Conversely, if you're a professional photographer who relies on being able to turn around a considerable number of photos during working hours in order to pay the bills, eyeing up the powerful models will prove a shrewder decision in the long run.
There are of course more subjective choices to be made too. Windows or Apple is the main one, of course, but there are also aesthetic choices like whether you want something that will sit unmoved in a defined office space, or whether you require something portable.
When selecting your photo editing PC, look for those that offer a high amount of RAM and SSD storage. Memory and disk are really important, even more than picking a high-powered CPU and GPU (although they really help ease workflows, of course). Ideally, choose a computer offering a minimum of 16GB RAM and 1TB SSD storage for best results.
Why do I need a photo editing computer?
Photo editing software, video editing software, 3D modeling and rendering software, and VFX are usually resource-intensive. So, it's important to select a PC equipped to handle photo editing apps.
Professional software like Adobe Photoshop, and the best Photoshop alternatives can force the computer to work hard. That leads to a lowering of performance, slowing down creative processes, and outputting images that don’t match the vision you had in your head - or what the client wanted. As a result, your work and your workflow suffers.
For a PC for photo editing, we recommend minimum specs of 16GB RAM and 1TB of SSD storage - paired with a well-sized photo cloud storage service for backups.
Photo editing: PC vs Mac
Below is an excerpt of “The Digital Darkroom: The Definitive Guide to Photo Editing” by James Abbott, published by Ilex Press (£17.70 on Amazon.co.uk (opens in new tab)). James talks briefly about the differences between Apple and Windows-based devices when it comes to photo editing.
"With two major systems available in Apple and Windows computers, which one is truly better for photo editing? All professional photographers use Macs, don’t they? And aren’t Macs simply much better at running photo editing software than Windows PCs? When Photoshop 1.0 was launched back in 1990 it was Mac-only software, and it wasn’t until 1993 with version 2.5 that it became available for Windows computers. Macs remained the favorite option for graphic designers, and this, alongside the fact that digital typography began on Macs, helped to create the idea that Macs were best for running Photoshop.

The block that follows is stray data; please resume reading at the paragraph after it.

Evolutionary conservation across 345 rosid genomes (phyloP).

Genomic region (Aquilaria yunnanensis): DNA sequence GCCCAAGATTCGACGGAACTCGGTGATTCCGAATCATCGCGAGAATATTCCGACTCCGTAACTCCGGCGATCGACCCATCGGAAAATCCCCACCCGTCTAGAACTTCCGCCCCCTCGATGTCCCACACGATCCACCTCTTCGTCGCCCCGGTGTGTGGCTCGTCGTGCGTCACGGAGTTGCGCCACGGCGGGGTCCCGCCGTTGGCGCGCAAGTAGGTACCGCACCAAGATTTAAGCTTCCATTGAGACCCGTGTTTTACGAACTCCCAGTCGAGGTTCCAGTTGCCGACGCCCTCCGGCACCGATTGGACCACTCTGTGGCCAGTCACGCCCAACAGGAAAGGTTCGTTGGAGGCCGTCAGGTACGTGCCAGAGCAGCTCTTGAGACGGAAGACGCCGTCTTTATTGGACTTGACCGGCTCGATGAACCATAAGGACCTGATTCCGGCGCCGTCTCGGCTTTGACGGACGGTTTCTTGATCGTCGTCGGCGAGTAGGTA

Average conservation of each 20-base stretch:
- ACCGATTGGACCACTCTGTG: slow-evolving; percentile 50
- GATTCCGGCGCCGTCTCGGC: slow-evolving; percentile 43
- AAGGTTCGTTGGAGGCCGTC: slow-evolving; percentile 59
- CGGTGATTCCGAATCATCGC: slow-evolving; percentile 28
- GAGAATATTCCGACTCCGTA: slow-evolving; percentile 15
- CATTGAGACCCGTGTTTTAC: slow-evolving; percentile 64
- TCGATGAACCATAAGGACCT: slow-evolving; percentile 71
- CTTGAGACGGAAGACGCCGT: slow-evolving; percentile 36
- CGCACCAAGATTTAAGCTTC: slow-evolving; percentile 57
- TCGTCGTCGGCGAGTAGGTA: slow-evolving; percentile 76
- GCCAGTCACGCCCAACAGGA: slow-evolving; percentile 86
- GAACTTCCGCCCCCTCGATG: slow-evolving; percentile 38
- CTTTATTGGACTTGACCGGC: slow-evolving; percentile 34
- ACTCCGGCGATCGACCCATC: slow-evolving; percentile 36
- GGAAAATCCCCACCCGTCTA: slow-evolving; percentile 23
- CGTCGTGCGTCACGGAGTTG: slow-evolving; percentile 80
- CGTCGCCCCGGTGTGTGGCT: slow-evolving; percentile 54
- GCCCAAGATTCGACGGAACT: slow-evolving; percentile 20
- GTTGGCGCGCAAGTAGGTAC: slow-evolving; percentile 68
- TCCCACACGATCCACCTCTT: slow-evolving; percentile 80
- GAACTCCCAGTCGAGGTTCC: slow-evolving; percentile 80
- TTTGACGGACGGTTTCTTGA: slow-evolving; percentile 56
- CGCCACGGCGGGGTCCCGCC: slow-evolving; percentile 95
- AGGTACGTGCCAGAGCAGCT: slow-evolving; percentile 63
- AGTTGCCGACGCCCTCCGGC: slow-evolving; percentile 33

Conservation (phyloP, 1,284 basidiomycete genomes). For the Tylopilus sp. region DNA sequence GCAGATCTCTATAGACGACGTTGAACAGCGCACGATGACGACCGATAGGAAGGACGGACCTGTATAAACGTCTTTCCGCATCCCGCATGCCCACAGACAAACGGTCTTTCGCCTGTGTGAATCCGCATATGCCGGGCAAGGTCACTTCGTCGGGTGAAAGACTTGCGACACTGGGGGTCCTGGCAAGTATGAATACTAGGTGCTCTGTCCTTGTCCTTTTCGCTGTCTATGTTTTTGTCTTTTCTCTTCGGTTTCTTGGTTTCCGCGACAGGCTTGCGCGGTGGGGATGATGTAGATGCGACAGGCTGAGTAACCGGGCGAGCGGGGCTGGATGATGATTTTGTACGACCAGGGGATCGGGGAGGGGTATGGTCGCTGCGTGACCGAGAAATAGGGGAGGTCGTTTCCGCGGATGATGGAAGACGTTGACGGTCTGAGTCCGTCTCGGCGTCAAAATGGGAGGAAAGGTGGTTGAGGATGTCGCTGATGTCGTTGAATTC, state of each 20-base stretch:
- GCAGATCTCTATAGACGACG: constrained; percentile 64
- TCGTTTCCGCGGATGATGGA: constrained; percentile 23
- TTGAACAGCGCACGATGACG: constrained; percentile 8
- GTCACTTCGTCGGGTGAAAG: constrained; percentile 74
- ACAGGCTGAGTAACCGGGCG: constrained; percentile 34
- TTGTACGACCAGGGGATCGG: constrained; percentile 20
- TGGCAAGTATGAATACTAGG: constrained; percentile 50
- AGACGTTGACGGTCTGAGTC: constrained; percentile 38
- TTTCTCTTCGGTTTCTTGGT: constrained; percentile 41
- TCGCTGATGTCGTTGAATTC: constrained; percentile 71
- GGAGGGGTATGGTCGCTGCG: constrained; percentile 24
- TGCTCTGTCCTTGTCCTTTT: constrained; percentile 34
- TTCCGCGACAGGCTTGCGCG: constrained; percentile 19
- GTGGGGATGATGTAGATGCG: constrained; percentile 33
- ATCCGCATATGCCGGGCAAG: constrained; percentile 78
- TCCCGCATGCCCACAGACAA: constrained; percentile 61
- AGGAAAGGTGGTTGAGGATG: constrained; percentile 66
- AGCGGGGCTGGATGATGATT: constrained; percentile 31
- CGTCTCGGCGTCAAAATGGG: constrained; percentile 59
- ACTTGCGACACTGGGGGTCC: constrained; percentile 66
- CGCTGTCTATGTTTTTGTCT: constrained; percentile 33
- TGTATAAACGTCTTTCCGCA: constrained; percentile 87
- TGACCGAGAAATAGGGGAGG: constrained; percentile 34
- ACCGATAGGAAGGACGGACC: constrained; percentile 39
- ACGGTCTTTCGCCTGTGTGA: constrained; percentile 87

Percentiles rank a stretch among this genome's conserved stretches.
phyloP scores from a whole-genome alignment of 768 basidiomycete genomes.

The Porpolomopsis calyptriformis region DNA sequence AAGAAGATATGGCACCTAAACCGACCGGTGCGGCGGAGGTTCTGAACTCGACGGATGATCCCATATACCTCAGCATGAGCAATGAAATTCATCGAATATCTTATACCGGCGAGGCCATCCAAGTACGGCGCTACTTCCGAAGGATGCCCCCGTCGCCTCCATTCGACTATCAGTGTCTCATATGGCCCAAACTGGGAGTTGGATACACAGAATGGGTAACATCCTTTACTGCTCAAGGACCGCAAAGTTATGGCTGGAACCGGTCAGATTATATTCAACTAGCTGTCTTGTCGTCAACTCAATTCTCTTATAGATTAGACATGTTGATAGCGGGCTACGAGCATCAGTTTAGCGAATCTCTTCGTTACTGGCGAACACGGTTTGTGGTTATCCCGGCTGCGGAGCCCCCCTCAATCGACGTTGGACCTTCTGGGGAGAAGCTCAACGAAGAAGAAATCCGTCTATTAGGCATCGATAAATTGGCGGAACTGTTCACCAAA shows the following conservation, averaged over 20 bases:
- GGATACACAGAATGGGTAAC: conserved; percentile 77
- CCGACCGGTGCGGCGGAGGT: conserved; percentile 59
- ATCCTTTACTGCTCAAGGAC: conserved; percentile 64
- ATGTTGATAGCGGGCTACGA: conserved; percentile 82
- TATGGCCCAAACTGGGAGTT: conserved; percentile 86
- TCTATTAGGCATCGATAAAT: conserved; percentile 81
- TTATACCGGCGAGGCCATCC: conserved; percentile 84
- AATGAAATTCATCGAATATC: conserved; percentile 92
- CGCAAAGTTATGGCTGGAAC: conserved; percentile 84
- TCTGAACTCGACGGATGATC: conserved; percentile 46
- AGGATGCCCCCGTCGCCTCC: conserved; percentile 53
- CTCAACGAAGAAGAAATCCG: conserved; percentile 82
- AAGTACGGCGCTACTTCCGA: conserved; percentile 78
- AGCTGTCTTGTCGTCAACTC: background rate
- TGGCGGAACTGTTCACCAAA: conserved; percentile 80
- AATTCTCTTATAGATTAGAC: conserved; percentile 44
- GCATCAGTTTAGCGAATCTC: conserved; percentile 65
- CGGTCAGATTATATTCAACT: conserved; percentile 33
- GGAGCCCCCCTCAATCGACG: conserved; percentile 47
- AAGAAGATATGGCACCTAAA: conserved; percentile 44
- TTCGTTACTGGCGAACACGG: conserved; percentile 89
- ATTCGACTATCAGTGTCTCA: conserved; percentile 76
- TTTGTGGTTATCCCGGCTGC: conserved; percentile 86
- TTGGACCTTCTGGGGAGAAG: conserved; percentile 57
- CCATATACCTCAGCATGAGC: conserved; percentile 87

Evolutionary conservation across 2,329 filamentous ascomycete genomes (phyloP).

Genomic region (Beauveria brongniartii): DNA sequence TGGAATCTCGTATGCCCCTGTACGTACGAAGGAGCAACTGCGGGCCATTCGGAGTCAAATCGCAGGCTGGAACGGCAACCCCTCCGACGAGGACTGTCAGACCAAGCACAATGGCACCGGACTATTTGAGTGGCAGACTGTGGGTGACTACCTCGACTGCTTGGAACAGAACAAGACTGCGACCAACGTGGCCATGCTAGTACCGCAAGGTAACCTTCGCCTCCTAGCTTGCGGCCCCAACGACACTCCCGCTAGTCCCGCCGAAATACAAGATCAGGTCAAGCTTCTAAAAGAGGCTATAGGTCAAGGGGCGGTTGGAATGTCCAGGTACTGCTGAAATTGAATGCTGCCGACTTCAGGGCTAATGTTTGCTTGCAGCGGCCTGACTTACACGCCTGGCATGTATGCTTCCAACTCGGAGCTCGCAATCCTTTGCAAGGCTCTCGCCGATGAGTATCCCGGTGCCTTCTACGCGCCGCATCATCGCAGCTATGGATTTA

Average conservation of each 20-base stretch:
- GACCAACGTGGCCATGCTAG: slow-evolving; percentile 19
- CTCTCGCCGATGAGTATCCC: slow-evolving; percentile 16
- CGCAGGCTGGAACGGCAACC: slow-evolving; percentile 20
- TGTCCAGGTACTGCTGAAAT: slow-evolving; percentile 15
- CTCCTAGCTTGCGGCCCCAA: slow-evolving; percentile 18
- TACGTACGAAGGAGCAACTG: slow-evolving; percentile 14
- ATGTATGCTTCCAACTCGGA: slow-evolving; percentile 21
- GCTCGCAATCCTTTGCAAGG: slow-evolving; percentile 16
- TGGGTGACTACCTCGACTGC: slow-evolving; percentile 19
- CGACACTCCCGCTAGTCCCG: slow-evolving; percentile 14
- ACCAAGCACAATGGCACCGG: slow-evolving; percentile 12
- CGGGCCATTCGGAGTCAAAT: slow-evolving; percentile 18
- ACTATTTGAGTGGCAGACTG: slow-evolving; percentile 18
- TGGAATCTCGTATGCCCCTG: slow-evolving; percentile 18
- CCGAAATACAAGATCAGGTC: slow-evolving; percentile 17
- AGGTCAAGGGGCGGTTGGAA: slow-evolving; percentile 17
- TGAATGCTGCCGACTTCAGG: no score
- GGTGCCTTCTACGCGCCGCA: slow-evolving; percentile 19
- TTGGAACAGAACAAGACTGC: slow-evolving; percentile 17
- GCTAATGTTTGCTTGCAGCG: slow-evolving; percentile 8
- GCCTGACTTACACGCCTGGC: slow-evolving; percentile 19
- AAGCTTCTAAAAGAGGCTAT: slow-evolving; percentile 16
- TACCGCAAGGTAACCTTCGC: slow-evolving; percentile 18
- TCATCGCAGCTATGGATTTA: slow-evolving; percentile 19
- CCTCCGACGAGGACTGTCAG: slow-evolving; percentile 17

The reality is that running Adobe and Affinity Photo (ed: probably the most potent rival to Adobe's hegemony - read our Affinity Photo review) is identical on both Mac and Windows PCs. There really are no differences in performance, features or functionality, although faster and more powerful computers of both types are preferred. This means that you don’t have to switch from Windows to Apple when you first begin editing – you can use whichever system you prefer.
I used to use Macs, but once Apple made it difficult to upgrade components such as RAM and hard drives, I switched to a Windows PC because I knew I’d be able to upgrade all components when I wanted to. The switchover was seamless, and while I miss the clean simplicity of the macOS operating system, the versatility of the Windows PCs I’ve owned since I switched has been well worth it.
Just one more thing: with improvements in the processing power of both Android and iOS tablets, it’s now possible to edit images using these smart devices. The ability to use touch can provide a highly tactile approach to editing, and with Affinity Photo and different versions of Photoshop and Lightroom (read our Lightroom review) available for tablets, there’s huge scope for using these devices.
From a workflow point of view, computers remain the best devices for image editing because of their greater processing power, larger screens and increased space for storing image files. Tablets, however, are a great option when travelling for image editing on the go.
How we test the best PC for photo editing
In our run down of the ten best PCs for photo editing, we've rigorously tested all PCs using our standard reviewing process for laptops and desktops. This begins with looking at the built quality of all models, assessing its design and build to see how robust it feels, testing the functionality of all ports, switches and latches.
We looked at screen quality, testing brightness and tone, and the overall weight and size of the machine. We also considered the machine's compatibility with the leading photo editing software, and ran the rule on battery life and (key in the case of photo editing) processing speed.